The Best Way I Catch a Cricket
If you want to keep it alive, the best way to catch a cricket is to lure the insect into a cricket feeder. Cricket feeders are containers that house crickets, usually for feeding reptiles, and they work well as a trap.
Locate the area in the yard with the most cricket activity. It may be in tall grass or weeds or near wood or rock piles. Dig a small hole in the ground and place the cricket feeder in the hole. In the evening, put pebbles, a shallow water container, and some bread in the container. Check it in the morning and place the cover on the feeder to contain captured crickets.
I Catch Crickets in Jars
One of the most straightforward tools for catching crickets is a jar, and all you need is a tasty snack to lure the insects into the container. Make a cricket trap out of a jar.
Start by making a hole in the lid large enough for a cricket to enter the jar. Fill the container halfway with cornmeal, and screw the cover in place. Before you go to bed at night, place the trap in the area of your home or outside where you suspect crickets congregate. The cricket enters the hole in the lid for a snack and cannot jump back out.
How I Catch a Cricket With a Net
You can also use a net to create a live cricket trap for catching crickets. Nets are large enough to capture the insect, even when jumping, and the net holes are too small to allow it to escape. It’s also an excellent way to trap more than one cricket at a time.
Insect net catchers are great for capturing a variety of insects, including crickets. To catch crickets with a net, place the net over the cricket, transfer the insect into a container, and ensure it has holes if you plan to keep them alive. If you’re unsure where to find crickets, listen for chirping in the evening or look beneath rocks, wood, and weeds.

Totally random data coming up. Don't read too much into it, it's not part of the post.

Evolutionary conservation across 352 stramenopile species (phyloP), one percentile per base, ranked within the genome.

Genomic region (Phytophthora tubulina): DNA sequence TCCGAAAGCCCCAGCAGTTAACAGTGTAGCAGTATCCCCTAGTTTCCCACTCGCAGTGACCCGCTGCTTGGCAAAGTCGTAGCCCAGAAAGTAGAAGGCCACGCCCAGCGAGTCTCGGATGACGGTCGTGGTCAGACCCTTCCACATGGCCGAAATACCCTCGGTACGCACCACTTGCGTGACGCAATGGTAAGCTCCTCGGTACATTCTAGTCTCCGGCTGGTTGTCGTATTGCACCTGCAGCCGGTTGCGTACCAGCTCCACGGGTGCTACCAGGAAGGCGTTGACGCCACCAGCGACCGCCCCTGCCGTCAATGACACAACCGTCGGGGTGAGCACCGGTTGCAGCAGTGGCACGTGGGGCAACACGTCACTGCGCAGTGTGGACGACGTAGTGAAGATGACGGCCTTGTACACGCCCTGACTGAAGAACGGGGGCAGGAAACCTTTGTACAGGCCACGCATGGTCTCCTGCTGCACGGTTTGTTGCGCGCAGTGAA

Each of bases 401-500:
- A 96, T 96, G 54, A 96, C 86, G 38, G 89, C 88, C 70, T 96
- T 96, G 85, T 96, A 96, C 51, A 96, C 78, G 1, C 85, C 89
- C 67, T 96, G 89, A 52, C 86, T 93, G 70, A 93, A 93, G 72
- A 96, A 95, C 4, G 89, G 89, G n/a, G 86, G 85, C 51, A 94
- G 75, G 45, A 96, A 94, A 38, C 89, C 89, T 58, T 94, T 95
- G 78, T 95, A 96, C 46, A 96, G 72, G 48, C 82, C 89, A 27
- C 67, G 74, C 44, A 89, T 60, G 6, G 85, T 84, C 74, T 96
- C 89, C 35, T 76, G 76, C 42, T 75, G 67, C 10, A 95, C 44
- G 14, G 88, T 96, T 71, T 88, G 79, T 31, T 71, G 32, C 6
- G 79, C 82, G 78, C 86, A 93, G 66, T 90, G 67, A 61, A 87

I Use Light Traps to Capture Crickets
Crickets are drawn to light, and the best way to catch a cricket is to use light colors or a light source to lure them into a trap and kill spider crickets when they’re out of control. Make a light trap to capture crickets.
Place a bucket of water in an area where you notice crickets and suspend a UV light over the bucket. The light draws crickets, and they fall into the water and drown. You can also place the bucket on the porch and leave the outside light on overnight.
To catch live crickets, place an empty bucket beneath the light, cover it with a sheet of plastic wrap, make a hole in the center, and push the plastic slightly in to form a funnel. The crickets jump towards the light, land on the plastic, and slide down into the hole where they get trapped.
Catching Crickets With My Newspaper
The simplest method for catching crickets is to use a sheet of newspaper, but this technique only works if you know where you have an infestation. Trap live crickets with bait and an old newspaper.
Combine a half cup of plain breadcrumbs with a half cup of granulated sugar. At dusk, sprinkle the mixture on the ground where you think crickets hang out and cover it with a sheet of newspaper. In the morning, hold a large container in one hand and carefully lift the newspaper with the other. Place the jar over the crickets to capture them.
Using a Loaf of Bread to Capture My Crickets
Don’t throw away an old loaf of bread since it’s perfect for making a cricket trap. Note that it must be a whole loaf and not sliced bread. Learn how to catch crickets with a bread loaf and sugar.
Start by slicing the loaf of bread lengthwise and hollowing out the two sides. Put the bread pieces in a bowl and add granulated sugar to the crumbs. Replace the sweetened bread inside the two loaf halves and secure the loaf with a rubber band.
Slice off each end of the bread to expose the inside; place it in the cricket-infested area before going to bed. The crickets crawl into the loaf as you sleep; dispose of them in the morning.